Green Bay Packers shake up front office with unexpected move


The Green Bay Packers are making a major front-office move.

NFL insiders reported Monday that Packers general manager Ted Thompson will be moved to another role in the organization.

As a result, Green Bay will be looking for a new GM.

'Clueless' Star Breaks Party Lines, Makes Surprising Endorsement for President in 2024

“The front office will go through a reorganization with team president Mark Murphy defining new roles for current members of front office, per league and team sources,” tweeted Mortensen.

Thompson, who has been the team’s GM since 2005, will be with the team in an advisory role.

As for his replacement, the Packers will look for internal and external candidates.

“The Packers have four strong internal candidates in Russ Ball, Brian Gutekunst, Alonzo Highsmith and Eliot Wolf, but the search also is expected to include outside candidates,” ESPN’s Rob Demovsky wrote.

“That could include former Packers scouts Reggie McKenzie and John Schneider. McKenzie and Schneider, however, are general managers with the Raiders and Seahawks, respectively, and the Packers likely would have to make a trade if they wanted one of those candidates,” Demovsky added.

Packers team president Mark Murphy will address the situation Tuesday, according to reports.

Thompson, 64, has had a successful run throughout his tenure in Green Bay, bringing success and stability to the organization. He drafted Aaron Rodgers with his first pick in 2005, hired Mike McCarthy as coach in 2006, and built the team that won Super Bowl XLV in 2011 over the Steelers.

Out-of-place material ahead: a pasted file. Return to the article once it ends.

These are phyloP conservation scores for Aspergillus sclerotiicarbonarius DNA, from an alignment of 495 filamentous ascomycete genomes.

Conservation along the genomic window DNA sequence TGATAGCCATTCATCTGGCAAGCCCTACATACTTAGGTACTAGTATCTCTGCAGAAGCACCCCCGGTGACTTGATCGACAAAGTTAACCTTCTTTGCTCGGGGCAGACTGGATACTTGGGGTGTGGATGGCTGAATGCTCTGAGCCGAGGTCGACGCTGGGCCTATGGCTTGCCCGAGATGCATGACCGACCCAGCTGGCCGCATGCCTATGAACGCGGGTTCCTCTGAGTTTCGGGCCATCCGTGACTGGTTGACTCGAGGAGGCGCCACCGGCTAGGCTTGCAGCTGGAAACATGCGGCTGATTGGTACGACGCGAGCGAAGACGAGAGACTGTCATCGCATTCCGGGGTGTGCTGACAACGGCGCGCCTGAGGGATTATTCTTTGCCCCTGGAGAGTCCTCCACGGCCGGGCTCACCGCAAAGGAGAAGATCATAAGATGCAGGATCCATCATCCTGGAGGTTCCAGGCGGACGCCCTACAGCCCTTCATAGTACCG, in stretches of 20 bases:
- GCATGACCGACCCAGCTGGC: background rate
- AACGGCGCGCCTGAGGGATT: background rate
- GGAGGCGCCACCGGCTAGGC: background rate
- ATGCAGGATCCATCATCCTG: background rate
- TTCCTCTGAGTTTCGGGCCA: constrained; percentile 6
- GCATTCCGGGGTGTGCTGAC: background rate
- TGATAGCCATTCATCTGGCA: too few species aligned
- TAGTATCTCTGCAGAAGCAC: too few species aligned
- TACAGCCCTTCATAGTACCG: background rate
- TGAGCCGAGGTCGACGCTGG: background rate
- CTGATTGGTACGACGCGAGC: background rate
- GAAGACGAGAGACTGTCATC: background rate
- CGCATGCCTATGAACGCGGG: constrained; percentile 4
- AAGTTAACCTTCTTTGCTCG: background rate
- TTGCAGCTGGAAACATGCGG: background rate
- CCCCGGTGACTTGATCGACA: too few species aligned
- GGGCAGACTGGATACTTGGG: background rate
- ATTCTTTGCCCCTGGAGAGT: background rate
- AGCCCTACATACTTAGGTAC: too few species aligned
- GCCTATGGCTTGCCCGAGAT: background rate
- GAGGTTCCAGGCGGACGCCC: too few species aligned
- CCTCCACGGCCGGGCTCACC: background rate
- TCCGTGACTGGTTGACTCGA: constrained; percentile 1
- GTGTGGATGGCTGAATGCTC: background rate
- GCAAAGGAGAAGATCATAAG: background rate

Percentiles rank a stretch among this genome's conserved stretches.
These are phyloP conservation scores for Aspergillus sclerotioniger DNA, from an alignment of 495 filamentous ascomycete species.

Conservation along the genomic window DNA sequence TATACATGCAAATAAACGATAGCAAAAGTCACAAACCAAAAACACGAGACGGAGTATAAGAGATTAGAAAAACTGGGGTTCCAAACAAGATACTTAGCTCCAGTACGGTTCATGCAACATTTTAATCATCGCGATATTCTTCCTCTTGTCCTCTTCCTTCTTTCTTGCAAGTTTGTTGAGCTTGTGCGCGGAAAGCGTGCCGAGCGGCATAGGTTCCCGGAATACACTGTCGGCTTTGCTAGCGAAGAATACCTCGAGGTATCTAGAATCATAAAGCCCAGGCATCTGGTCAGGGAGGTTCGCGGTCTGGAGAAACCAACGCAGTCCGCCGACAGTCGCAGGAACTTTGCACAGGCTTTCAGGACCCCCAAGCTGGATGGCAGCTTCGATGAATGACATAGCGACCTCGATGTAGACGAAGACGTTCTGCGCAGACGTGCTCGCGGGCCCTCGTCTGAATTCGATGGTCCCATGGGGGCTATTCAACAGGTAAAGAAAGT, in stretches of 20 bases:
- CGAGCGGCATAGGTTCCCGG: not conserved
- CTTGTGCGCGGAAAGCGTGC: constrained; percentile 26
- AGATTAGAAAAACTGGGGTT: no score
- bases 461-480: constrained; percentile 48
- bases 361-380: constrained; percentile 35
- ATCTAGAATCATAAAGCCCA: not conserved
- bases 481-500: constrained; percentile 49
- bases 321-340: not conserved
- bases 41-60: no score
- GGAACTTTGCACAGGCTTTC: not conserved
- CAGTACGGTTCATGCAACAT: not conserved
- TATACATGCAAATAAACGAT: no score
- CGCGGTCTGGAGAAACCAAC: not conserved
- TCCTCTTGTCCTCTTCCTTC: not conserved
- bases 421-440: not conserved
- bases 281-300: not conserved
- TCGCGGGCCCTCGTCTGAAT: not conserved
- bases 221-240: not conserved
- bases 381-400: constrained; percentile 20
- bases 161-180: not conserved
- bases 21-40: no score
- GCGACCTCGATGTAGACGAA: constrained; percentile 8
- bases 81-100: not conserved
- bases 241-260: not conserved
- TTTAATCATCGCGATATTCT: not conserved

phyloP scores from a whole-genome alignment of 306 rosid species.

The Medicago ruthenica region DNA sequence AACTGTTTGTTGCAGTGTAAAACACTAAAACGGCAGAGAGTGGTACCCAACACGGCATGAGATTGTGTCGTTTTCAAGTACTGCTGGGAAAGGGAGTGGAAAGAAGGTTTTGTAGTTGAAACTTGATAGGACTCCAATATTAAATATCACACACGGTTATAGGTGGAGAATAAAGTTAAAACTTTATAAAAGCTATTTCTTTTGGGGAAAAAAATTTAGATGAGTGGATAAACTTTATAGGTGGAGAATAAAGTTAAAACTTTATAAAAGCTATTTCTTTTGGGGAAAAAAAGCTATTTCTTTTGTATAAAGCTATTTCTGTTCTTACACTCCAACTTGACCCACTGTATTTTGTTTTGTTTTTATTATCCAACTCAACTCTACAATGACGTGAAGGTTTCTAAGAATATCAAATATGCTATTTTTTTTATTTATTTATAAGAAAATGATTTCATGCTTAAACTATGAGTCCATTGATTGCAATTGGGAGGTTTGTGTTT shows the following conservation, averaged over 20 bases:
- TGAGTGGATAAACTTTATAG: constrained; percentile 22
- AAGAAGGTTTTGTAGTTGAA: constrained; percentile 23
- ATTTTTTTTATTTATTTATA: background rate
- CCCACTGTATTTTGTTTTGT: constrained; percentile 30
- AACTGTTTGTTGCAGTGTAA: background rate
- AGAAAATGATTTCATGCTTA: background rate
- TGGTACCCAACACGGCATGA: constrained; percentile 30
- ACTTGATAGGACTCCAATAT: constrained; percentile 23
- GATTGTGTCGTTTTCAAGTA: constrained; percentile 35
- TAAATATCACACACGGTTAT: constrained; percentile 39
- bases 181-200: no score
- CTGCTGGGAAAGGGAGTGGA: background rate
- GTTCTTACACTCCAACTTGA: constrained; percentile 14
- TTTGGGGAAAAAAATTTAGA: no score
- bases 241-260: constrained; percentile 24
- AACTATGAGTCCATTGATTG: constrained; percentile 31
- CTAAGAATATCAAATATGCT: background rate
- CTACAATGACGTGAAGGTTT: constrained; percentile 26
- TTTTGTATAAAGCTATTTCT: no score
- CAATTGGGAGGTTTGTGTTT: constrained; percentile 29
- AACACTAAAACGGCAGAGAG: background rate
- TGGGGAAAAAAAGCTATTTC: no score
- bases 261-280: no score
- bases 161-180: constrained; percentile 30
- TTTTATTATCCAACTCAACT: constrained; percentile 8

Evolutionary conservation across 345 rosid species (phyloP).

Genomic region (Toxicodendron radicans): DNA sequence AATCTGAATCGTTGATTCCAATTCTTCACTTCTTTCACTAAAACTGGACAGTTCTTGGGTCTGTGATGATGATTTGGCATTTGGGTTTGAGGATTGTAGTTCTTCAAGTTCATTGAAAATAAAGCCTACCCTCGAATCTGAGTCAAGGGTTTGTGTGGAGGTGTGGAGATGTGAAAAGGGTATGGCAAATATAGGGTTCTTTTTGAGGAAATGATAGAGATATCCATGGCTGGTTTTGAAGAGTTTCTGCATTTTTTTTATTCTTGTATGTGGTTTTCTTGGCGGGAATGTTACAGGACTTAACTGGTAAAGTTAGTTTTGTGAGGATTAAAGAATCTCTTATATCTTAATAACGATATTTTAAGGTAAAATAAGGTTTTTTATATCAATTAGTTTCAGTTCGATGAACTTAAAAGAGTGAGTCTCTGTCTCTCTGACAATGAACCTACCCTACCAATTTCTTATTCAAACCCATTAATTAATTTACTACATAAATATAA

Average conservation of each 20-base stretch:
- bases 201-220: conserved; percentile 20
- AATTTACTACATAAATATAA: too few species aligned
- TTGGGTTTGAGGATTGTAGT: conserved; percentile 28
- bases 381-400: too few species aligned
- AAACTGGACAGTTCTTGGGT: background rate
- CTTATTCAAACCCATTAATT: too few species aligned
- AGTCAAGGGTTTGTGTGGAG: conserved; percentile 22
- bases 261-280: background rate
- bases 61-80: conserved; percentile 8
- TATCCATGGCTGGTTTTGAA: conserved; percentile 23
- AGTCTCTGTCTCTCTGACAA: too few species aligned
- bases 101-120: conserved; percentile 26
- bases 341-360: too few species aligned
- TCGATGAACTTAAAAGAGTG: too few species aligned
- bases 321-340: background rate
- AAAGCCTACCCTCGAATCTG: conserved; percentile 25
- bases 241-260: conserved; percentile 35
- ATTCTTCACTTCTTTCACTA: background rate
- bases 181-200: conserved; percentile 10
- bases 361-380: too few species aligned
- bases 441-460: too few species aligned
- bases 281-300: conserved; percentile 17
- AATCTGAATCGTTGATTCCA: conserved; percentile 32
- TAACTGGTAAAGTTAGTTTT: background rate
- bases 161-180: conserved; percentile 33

Perennial Pro Bowl Running Back Unexpectedly Released

The Packers have only had three losing seasons since Thompson became GM, including this year, when the team finished 7-9. Eight of those losses came after Rodgers went down with a broken collarbone Oct. 15 at Minnesota. The Packers were 4-1 when Rodgers went down with the injury.

Thompson’s tenure will be remembered for his strength in building championship-caliber teams via the draft, as well as his disdain for acquiring talent through free agency.

That reluctancy to add veterans pieces at key positions frustrated many fans of the team, who often believed Green Bay was just a player or two away from winning more than one Super Bowl with Rodgers in his prime.

Truth and Accuracy

Submit a Correction →

We are committed to truth and accuracy in all of our journalism. Read our editorial standards.

Dave is a lifelong sports fan who has been writing for The Wildcard since 2017. He has been a writer for more than 20 years for a variety of publications.
Dave has been writing about sports for The Wildcard since 2017. He's been a reporter and editor for over 20 years, covering everything from sports to financial news. In addition to writing for The Wildcard, Dave has covered mutual funds for Pensions and Investments, meetings and conventions, money market funds, personal finance, associations, and he currently covers financial regulations and the energy sector for Macallan Communications. He has won awards for both news and sports reporting.
Languages Spoken
Topics of Expertise